In late July there is not much for a Grizz fan to do except pine for the arrival of the next season. Maintaining an optimistic outlook is helpful, especially given some seasons have been downright struggles. Fans have grown accustomed to an instant gratification world, so the reality of a rebuild can be demoralizing. These days, the request for patience can feel like the most monumental ask of a fanbase. But have the Grizzlies earned our patience?
Did you know the Memphis Grizzlies won more games in the 2012-2013 season than in the two most recent seasons combined? On paper, a losing season simply looks like just that - a losing season - but not all losing seasons are created equal. For example, the 2017-2018 season felt exponentially worse than the 2018-2019 season. Statistically speaking, it was eleven losses worse. Couple that with the sense that it was all unraveling with no conceivable view of rock bottom. It felt like having a decent chef in a kitchen with a broken oven, nearly spoiled ingredients and a bunch of hungry customers - customers who tweet.
Remember how demoralizing it was to watch the Grizzlies lose and spiral into the despair of the unknown? Who would coach them? Who would lead them? What player would step up? What would become of the front office? As they shed layers of their identity, would they still be tough? Would they still be defensive-minded? Would they still bog down opponents in the mud? Was it time to make shifts and assimilate?
Cue the adage “if you can’t beat ‘em, join ‘em” creeping into the psyche.
Last season had an entirely different mood than the one before it – a mood of acceptance, bordering on hopefulness. We drafted Jaren Jackson Jr. as the face of the future and continued to shake the etch-a-sketch of what was once the Core Four. Expectations were leveling among the fans as we prepared to honor the old while ushering in the new. Ultimately, the Memphis Grizzlies made a lot of changes in management and within the staff, including the head coach position. With a bunch of new chefs in the kitchen, it is exciting to speculate what new deliciousness is ahead.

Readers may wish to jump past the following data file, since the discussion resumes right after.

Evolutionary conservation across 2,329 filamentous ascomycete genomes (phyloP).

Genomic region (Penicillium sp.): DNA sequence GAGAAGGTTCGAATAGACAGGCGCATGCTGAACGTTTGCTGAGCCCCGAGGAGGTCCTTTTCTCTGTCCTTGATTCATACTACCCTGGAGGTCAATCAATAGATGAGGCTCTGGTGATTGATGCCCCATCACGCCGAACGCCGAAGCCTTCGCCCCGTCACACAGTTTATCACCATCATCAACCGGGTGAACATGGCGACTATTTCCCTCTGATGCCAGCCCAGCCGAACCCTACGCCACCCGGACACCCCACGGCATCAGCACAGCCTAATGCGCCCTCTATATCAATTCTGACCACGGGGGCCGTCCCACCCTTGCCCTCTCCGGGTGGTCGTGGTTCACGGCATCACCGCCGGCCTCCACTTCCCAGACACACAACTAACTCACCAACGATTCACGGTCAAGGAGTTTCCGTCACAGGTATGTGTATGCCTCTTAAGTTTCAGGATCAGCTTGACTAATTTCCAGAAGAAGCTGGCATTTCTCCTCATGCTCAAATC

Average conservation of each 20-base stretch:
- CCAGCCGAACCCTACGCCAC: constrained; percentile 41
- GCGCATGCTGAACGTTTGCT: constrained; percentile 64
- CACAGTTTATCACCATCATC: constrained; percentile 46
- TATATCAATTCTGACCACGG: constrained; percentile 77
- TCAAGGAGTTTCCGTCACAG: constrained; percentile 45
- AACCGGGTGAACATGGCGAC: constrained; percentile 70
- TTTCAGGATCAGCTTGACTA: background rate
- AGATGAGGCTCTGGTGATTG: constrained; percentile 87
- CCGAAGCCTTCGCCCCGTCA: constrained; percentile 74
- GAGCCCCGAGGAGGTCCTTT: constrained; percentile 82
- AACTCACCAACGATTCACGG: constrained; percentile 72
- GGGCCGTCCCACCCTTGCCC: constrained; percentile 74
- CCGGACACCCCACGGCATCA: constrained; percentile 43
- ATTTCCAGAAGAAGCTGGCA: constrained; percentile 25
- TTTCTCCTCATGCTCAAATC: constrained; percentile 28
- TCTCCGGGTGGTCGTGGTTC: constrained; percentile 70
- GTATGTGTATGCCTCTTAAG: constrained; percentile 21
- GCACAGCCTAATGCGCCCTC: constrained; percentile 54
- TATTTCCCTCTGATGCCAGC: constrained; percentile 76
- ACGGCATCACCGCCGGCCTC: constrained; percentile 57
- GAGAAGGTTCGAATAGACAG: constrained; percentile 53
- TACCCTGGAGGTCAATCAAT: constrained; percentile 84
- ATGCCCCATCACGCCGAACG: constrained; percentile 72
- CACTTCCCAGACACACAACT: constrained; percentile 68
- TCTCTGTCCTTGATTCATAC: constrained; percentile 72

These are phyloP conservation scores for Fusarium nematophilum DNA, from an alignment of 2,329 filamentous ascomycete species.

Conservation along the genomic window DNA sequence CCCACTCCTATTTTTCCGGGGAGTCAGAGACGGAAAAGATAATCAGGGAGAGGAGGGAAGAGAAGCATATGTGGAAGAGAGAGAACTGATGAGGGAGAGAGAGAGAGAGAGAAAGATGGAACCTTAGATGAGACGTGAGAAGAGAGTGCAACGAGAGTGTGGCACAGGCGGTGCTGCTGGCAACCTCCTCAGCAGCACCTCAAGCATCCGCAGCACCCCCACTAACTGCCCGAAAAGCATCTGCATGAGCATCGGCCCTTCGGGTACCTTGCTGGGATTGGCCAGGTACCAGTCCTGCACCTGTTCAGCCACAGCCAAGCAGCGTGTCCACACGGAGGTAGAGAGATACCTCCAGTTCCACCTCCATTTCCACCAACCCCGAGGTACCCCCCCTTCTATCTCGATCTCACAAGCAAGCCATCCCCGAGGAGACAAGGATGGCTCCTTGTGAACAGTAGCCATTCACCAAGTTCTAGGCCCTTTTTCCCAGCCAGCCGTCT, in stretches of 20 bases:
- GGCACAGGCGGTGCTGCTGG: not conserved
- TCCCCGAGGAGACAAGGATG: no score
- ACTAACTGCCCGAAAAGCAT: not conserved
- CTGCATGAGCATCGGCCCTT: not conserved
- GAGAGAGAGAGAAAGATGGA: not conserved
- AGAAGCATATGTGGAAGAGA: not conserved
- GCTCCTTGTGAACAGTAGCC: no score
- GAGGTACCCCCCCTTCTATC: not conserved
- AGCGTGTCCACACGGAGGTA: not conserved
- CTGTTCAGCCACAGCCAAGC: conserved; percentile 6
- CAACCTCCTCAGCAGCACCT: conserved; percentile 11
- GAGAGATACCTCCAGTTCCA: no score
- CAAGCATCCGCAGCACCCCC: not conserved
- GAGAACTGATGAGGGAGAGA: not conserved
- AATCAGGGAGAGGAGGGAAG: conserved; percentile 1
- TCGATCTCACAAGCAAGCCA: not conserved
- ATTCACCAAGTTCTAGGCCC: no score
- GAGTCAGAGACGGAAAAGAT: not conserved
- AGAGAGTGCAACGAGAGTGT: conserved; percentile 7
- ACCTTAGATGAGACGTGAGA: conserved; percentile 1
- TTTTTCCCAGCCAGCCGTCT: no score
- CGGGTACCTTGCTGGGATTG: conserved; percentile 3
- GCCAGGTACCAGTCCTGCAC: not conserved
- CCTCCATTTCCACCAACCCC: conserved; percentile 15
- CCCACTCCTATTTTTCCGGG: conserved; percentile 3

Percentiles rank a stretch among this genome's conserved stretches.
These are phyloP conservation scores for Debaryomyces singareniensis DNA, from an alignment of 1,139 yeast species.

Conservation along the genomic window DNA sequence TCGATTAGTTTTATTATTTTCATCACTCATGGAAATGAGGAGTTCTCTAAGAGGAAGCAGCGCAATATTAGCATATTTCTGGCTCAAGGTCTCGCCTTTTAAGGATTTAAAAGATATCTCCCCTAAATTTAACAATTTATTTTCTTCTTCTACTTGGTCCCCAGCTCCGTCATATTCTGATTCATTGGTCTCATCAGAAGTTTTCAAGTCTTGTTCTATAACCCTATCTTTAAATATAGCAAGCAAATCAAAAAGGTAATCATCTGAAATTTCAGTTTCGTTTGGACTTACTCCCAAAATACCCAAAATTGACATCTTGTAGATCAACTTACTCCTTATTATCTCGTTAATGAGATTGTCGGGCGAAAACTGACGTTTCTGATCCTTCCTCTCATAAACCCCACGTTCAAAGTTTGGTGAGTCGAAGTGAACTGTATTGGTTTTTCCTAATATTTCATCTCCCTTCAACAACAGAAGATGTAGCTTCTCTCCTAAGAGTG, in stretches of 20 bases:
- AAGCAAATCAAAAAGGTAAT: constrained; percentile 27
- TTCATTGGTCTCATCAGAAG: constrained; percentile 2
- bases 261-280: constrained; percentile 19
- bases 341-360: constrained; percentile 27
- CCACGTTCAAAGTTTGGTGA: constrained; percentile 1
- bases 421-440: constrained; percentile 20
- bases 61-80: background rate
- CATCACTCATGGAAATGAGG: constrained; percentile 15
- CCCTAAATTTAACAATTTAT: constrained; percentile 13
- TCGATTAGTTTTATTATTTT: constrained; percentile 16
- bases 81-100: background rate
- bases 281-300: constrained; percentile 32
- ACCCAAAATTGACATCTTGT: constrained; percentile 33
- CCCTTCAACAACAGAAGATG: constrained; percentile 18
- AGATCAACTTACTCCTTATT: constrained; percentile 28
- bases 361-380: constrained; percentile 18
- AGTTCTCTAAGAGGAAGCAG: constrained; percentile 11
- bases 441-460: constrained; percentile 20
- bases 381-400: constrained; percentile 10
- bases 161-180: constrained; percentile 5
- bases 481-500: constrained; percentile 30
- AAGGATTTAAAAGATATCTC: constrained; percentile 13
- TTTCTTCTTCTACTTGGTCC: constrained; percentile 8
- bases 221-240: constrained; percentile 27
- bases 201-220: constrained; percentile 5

By adjusting the lens through which fans have typically viewed the Grizzlies, it becomes obvious that they do need perimeter shooters who command a double-team. At first it felt like admitting defeat, but it is starting to feel more like enhancing the recipe. As our Shawn Coleman points out in his article, defense can still be a differentiator for this team. Give these versatile players – young, hungry - a chance to be competitive. How fortunate the Grizzlies are to have the roster they have right now, and the potential talent they are poised to collect in the coming seasons. They know the recipe, so now it is time to collect the fresh ingredients.
How much more tolerable is a losing season when the fanbase is “trusting the process, so to speak? A fan can invest in a rebuild on the hope that the Grizzlies will be perennial contenders in the near[ish] future. Suddenly, fans may be more forgiving of rookie mistakes or questionable lineups because the on-the-court product is not intended to be a display of greatness, but a laboratory in which analytics and eye-tests can dwell harmoniously for our consumption.
No one is expecting greatness from the Memphis Grizzlies this season, especially given how some teams in the Western Conference have armed themselves with superstar talent. It is time for the Grizzlies to work steadily behind the scenes, under the radar on perfecting their brand of basketball. While it is now taboo to refer to grit or grind (and certainly not the two paired together), that sentiment will always exist in the ether of this blue-collar town. This special place will always reward success built on hard work, effort and determination. What is the reward you ask? Well, it is the grace to fail, the luxury to be nimble and the patience to build.
Routinely, a person might go to a party and bring a store bought appetizer. Credit is due to some company somewhere that has done all the hard work of preparing it. People consume that appetizer and move along. That appetizer is predictably good, and therefore, unremarkable. The most credit the person gets is for the good judgment to buy it. Contrast that with a person takes the time to make an appetizer from scratch to bring to a party, the reception is different. You made this? How did you make it? The person owns both the process and the result, the risk and the reward.
It is one thing to succeed when you inherit great ingredients, but it is quite another to be the chef in the kitchen making the best of the recipe with what is on hand. This team has earned the fan’s patience by their willingness to make sweeping changes. Fans have yet to taste the finished product but look forward to the day they can resoundingly say, “our Grizzlies hat’s off to the chef.”